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Saturday, July 7, 2012

Magritte's Marvelous Hat, written and illustrated by D. B. Johnson. Houghton Mifflin Books for Children, Thomas Allen & Son. 2012. $18.99 ages 6 and up

"For fun, the hat kept pretending to blow away and Magritte had to chase after it. He had to climb trees and jump over walls. And that afternoon Magritte painted a picture even better than the one before. He began to paint day and night."

Surreal art is beyond my understanding most of the time. That is exactly why I need to read books like this amazing tribute to Rene Magritte. As I read through it once, then twice, then three times, I started to appreciate his particular vision of the world.  It wasn't an easy lesson; but, most worthwhile;

"One bright day in the dark of night you look at your reflection in a window and see the back of your head. You try on a hat that floats in the air and leads you to a place where anything is possible and everything is impossible. This is not the "real" world. You have entered a "surreal" world of visual surprises."

Inspired by Magritte's work, D. B. Johnson has created another masterpiece for his readers. It begins with Magritte's fascination with a bowler hat in a store window. He goes in but something very unusual happens...the hat floats above his head. Turn the plastic overlay page and you are in for a surprise, as is Magritte:

"He liked how the hat did not pinch his ears or muss his hair."

Reversible images and unexpected illusions fill the pages and will leave readers awe-struck. Cloud-cutting, hat-chasing, and hat-topped fountains with children revelling in the spray are all images that will encourage careful attention to the many details in each wonderful illustration. From the hat  Magritte draws inspiration and finds great pleasure in the work he is doing. When the hat finds itself forgotten because of Magritte's attention to his painting, it begins acting out to encourage play. Magritte tries to temper its playfulness with a warning to be a hat; his advice is not taken. The hat flies out the window.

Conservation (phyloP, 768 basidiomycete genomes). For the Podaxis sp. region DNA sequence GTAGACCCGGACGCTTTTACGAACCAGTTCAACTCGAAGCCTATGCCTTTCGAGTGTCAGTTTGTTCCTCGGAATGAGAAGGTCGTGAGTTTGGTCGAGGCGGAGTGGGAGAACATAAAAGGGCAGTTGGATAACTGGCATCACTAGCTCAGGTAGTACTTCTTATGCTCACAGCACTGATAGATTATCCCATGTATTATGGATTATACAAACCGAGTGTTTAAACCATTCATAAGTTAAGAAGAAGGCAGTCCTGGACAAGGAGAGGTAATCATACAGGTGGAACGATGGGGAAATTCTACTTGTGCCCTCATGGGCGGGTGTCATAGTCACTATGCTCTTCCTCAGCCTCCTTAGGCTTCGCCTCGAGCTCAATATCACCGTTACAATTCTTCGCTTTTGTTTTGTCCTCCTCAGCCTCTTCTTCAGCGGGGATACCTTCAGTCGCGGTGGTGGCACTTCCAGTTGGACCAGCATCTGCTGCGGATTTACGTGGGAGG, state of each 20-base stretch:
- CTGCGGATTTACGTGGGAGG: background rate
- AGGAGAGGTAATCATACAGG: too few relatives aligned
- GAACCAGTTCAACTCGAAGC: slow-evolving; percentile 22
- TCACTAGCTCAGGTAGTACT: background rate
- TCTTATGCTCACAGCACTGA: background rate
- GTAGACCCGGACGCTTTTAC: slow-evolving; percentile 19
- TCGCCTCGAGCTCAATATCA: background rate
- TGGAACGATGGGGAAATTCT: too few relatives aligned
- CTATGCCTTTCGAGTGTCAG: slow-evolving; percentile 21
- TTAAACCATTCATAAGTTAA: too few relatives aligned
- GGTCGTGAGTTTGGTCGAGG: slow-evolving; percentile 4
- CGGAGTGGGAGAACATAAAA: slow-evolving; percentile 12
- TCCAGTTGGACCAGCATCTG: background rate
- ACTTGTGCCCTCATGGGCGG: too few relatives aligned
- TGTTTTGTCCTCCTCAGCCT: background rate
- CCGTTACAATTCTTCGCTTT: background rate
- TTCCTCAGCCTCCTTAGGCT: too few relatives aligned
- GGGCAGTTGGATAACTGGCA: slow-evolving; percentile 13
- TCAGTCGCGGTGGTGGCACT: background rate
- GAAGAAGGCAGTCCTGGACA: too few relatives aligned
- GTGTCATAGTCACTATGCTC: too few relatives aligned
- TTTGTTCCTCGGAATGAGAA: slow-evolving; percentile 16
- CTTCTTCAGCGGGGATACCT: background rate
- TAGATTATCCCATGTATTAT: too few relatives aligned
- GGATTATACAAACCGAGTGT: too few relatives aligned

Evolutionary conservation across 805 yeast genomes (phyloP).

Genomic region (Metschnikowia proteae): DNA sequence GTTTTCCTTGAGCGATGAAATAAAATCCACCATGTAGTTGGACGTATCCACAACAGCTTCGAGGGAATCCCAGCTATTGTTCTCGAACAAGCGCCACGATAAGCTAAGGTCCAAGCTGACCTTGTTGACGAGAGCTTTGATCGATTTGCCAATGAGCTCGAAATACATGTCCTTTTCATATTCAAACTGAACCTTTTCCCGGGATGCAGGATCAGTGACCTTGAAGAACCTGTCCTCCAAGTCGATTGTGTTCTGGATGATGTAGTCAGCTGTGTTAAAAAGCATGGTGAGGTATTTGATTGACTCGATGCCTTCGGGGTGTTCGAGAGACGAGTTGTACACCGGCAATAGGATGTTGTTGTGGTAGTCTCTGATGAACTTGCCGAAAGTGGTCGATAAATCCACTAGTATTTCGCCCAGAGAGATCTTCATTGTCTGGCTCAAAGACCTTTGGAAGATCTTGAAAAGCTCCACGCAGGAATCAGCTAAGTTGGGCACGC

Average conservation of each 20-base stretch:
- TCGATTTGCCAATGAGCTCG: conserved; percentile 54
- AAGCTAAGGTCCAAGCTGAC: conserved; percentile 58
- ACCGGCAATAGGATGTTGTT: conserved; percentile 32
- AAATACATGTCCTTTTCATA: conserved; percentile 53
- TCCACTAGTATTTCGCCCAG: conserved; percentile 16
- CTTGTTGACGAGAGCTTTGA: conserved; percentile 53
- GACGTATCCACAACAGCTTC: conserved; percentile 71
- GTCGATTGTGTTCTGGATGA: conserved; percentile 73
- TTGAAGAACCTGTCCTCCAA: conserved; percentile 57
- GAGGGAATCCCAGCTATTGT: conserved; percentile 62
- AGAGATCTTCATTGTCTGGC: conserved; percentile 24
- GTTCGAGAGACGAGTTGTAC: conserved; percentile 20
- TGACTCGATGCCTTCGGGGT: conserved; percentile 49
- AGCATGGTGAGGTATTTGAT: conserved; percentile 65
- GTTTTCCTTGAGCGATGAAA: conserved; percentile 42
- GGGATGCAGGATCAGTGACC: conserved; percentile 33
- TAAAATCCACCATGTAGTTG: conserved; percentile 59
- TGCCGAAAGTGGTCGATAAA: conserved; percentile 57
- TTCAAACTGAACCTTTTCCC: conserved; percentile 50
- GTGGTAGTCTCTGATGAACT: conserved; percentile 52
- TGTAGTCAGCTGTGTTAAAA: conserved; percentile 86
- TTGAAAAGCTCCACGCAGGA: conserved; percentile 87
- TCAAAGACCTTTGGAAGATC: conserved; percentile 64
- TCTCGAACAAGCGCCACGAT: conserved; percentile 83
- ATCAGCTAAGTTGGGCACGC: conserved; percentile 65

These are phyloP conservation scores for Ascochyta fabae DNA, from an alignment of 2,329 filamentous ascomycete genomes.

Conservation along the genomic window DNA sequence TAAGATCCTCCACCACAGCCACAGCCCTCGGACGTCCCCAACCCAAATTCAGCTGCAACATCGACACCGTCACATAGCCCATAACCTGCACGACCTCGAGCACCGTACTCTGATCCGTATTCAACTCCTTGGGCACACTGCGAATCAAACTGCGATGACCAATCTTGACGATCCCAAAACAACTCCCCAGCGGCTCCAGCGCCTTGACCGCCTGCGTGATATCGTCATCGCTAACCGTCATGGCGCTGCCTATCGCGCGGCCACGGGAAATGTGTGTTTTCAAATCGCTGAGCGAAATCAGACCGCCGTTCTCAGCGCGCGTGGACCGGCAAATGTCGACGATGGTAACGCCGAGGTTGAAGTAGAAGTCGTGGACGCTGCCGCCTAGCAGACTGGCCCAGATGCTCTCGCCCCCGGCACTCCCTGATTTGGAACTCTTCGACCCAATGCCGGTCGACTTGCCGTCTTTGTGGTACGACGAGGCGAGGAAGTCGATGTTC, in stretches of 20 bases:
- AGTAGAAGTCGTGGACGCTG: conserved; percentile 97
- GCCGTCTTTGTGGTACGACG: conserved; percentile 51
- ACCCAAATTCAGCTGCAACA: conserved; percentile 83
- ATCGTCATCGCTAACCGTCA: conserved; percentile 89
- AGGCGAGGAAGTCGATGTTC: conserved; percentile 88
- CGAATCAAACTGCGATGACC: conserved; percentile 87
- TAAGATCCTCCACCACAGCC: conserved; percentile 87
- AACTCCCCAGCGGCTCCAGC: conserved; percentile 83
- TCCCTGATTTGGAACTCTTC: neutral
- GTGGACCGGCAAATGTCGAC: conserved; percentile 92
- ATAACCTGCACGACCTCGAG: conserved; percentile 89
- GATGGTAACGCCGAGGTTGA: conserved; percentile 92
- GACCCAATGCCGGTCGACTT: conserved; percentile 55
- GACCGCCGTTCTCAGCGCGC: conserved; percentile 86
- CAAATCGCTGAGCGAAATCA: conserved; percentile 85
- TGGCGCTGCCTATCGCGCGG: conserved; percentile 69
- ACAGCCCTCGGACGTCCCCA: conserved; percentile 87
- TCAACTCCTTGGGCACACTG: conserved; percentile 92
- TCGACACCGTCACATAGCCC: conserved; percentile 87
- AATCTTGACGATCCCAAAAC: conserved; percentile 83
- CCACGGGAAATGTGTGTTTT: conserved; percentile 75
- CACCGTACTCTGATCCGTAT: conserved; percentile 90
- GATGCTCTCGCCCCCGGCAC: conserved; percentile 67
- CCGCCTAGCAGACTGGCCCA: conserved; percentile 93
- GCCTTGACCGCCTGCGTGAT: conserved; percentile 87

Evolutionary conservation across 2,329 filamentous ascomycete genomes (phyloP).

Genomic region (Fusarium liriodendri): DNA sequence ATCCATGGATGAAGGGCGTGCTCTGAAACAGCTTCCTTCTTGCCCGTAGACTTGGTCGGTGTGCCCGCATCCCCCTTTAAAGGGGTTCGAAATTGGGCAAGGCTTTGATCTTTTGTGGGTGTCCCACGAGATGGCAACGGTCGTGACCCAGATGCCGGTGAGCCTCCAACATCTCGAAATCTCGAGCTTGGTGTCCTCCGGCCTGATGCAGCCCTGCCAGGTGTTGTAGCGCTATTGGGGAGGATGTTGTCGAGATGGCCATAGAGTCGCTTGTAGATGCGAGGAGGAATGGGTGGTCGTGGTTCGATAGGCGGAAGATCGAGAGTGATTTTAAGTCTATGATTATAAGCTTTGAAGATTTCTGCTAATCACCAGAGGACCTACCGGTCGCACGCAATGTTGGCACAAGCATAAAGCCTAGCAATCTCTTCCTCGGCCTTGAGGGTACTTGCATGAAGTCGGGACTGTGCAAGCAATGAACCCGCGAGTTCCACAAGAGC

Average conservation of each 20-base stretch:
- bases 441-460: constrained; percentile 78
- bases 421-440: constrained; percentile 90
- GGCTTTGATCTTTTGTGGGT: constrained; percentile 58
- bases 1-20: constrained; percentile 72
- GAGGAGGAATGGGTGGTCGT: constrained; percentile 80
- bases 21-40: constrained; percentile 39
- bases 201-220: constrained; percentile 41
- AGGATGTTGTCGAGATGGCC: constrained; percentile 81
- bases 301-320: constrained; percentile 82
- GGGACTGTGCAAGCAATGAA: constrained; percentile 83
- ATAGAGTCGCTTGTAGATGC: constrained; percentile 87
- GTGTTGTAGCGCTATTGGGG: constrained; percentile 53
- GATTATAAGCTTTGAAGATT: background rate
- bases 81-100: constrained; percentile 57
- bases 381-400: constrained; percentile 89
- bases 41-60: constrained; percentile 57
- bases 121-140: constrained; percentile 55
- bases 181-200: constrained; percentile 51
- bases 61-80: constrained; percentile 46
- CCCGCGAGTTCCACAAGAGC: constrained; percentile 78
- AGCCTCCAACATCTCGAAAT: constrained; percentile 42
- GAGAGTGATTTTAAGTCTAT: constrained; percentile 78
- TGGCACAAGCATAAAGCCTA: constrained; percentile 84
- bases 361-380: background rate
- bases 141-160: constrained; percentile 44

The artist runs after it, worrying that he will lose his muse and reason for success. Through the streets of Paris Magritte chases the bowler, always wondering how to get it back. Will anything entice it? Can he find the way to make it come home? Knowledgeable art students will recognize much from the artist's canvases in the scenes created here. When the hat decides to return, it has its own surprise in store:

"It landed right on Magritte's head and floated him up into the air! "Perfect!" said Magritte. Of course, the hat pinched his ears and mussed his hair, but Magritte's brush danced and the colors sang. Once more, painting was easy."

There is so much to see here; it will take many readings and much discussion to learn about the most notable elements of Magritte's legacy to the art world. This book honors his work.

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